If local emissions restrictions are a concern, it is worth noting that although they do release emissions, gas turbines have roughly half the emission levels of a coal plant, so they can potentially reduce overall emissions compared with electric power taken from the grid. And modern diesel engine technology, those that comply with the Environmental Protection Agency’s latest Tier-4 emissions criteria, are also less polluting than many older forms of fossil fuel generation.
In applications where emissions free generation is a primary concern, renewable energy microgrids fill the bill. Usually, those microgrids would be powered by solar panels or by wind turbines, or both, but if reliability is a top concern, they will invariably include battery storage so that power can be delivered seamlessly when the sun goes behind the clouds or the wind stops blowing.
Often microgrids powered by fossil fuel generators also include battery storage. In addition to adding redundancy, being able to store energy allows a microgrid to operate much more flexibly.
When energy storage is combined with a conventional generation source – diesel or gas-fired – a microgrid is able to arbitrage high-cost energy from the grid. If gas prices spike, a microgrid could switch to battery power until prices come more in line with the microgrid’s desired operating parameters. Energy storage is thus able to provide price arbitrage potential and cost savings that can be used to offset a microgrid’s capital and operating costs.
In addition to simple microgrid configurations such as a microgrid powered by a diesel generator or a microgrid composed of solar panels and battery storage, advanced microgrids now often combine elements of all three technologies. It is not uncommon to see microgrids with a secure form of generation, such as diesel, gas turbine or fuel cell generation, that also feature solar panels and battery storage. One of the hallmarks of a microgrid are the intelligent controls that allow the system to switch seamlessly between different forms of generation and to store and discharge energy to take advantage of optimal conditions.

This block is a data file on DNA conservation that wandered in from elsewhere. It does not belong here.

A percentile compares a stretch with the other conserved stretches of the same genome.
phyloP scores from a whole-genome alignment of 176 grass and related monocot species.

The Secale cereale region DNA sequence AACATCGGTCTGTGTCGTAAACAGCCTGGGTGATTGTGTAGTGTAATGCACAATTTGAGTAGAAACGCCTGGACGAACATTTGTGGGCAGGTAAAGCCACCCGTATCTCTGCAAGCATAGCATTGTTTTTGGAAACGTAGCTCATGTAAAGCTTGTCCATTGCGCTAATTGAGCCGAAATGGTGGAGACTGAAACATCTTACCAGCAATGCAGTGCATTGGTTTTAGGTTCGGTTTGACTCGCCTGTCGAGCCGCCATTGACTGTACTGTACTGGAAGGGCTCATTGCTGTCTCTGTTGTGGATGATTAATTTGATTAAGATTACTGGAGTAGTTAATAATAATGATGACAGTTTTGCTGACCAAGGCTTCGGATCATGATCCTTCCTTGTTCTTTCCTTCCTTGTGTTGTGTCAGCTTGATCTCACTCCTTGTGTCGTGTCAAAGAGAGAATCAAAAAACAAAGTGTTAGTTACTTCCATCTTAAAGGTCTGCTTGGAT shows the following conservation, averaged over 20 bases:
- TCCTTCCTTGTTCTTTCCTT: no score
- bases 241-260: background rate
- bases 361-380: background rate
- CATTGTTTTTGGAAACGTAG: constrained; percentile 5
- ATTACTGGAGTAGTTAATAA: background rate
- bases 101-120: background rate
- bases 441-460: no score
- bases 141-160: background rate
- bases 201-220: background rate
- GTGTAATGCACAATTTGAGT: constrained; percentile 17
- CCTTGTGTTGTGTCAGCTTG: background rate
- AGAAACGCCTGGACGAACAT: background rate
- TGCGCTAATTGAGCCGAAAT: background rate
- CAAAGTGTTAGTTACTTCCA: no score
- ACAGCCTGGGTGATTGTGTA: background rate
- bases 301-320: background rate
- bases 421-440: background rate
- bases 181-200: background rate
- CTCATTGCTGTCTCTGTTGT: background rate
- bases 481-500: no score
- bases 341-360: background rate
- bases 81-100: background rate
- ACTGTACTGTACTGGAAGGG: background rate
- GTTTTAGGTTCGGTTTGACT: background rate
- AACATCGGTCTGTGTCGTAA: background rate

A microgrid with solar panels, energy storage and a backup diesel generator could generate solar power, use excess solar energy to charge its battery array, discharge energy from the batteries as the sun fades, and turn to diesel power overnight or during emergencies, all under the direction of automated controls that could be optimized for cost savings, reliability and sustainability.
That is just one potential microgrid configuration. State-of-the-art technologies and a growing number of applications that can serve as examples make it possible for a microgrid to be scaled and designed to best meet individual customer needs.